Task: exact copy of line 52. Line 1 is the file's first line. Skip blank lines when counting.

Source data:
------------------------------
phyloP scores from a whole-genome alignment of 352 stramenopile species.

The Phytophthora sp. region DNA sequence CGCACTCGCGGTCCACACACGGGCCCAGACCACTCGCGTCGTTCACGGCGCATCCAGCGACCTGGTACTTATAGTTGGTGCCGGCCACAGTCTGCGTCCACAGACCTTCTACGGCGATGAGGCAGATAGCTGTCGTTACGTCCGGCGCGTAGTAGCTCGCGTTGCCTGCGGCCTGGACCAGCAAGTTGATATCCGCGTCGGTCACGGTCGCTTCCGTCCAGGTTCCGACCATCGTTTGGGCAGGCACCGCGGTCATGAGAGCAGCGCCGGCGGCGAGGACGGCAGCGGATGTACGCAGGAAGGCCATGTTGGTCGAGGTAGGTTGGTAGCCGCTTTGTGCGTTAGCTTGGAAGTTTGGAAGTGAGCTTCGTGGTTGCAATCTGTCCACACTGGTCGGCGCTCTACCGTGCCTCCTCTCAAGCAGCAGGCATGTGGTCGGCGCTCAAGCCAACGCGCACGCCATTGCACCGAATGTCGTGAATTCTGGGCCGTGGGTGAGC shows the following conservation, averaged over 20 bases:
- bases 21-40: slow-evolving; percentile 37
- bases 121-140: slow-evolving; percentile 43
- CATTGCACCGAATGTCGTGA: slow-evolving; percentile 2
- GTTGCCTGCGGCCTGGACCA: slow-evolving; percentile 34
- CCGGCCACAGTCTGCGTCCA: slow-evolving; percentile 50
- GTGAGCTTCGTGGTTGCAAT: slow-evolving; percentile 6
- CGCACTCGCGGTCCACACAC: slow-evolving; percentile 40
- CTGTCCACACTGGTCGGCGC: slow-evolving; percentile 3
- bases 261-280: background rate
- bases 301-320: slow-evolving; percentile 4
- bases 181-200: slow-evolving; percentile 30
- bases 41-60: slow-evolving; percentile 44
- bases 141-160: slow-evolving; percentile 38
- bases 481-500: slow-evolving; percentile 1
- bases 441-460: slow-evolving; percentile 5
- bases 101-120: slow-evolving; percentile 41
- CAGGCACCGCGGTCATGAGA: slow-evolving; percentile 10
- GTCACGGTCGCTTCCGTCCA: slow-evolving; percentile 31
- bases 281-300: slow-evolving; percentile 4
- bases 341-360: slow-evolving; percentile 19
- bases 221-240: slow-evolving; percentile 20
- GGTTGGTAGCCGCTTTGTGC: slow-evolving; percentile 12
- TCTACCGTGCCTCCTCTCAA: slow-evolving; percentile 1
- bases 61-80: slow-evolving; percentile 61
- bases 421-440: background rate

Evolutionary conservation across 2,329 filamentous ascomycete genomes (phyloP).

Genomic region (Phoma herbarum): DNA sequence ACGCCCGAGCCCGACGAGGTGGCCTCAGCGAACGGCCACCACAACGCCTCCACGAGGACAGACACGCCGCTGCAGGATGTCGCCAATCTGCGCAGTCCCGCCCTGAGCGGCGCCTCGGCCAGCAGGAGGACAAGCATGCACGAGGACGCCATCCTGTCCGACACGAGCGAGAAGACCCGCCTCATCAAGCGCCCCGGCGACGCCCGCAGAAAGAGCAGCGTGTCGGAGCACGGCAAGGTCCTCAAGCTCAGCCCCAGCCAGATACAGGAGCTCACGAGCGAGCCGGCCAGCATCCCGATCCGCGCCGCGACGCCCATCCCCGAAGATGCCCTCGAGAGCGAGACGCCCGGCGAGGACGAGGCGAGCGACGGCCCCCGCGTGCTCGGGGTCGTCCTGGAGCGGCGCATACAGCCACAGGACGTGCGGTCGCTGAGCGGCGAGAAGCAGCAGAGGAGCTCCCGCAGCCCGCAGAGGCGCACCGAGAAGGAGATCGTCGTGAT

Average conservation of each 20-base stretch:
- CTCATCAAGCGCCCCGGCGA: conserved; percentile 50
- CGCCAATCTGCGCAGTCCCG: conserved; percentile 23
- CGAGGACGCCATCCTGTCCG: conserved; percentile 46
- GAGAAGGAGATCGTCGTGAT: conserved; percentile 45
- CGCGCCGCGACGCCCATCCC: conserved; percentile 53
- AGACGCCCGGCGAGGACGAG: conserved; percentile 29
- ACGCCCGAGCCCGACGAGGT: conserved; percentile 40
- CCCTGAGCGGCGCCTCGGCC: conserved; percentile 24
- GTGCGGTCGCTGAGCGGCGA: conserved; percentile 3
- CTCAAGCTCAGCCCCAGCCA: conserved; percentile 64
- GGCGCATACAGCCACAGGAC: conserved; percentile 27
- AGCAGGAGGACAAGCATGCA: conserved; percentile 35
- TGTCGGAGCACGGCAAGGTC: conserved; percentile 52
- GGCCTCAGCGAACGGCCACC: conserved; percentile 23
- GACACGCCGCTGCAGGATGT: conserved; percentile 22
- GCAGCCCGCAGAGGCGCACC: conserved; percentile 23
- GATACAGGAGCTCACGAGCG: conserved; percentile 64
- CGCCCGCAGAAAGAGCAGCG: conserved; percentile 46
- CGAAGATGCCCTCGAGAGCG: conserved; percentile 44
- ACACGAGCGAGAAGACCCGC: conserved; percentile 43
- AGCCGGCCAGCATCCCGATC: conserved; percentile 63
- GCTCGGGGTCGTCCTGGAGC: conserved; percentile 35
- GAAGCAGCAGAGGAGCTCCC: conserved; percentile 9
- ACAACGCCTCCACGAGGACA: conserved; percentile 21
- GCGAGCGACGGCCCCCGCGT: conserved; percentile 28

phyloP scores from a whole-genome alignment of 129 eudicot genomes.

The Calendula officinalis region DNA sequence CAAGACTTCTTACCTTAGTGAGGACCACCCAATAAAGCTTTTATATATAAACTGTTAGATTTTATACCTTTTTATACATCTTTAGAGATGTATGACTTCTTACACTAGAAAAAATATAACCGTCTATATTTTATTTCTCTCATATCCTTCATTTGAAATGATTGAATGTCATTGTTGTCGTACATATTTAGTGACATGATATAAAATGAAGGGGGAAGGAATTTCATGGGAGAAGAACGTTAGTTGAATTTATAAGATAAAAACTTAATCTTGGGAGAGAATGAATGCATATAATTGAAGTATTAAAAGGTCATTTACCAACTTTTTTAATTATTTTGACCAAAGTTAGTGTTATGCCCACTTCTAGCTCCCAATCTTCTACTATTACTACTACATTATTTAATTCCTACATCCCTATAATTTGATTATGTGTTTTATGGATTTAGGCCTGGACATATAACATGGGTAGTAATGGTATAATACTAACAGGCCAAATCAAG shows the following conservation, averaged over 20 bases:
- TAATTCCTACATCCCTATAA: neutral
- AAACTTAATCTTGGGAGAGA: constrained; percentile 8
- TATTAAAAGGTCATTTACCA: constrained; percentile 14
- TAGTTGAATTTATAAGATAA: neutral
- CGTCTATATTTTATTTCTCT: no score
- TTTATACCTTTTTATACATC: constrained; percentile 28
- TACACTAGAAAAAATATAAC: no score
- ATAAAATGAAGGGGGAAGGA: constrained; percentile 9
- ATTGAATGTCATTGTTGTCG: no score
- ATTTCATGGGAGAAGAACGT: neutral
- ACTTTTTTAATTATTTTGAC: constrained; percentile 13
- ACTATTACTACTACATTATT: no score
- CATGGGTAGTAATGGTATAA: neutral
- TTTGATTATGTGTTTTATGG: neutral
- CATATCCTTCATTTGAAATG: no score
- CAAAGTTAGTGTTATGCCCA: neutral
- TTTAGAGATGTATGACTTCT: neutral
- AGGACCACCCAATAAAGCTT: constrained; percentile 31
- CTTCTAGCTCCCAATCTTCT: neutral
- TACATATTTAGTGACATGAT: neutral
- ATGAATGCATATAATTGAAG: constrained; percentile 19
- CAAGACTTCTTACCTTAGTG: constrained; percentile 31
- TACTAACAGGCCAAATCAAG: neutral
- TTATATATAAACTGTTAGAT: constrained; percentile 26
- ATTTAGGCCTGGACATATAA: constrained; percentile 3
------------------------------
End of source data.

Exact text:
- GCTCGGGGTCGTCCTGGAGC: conserved; percentile 35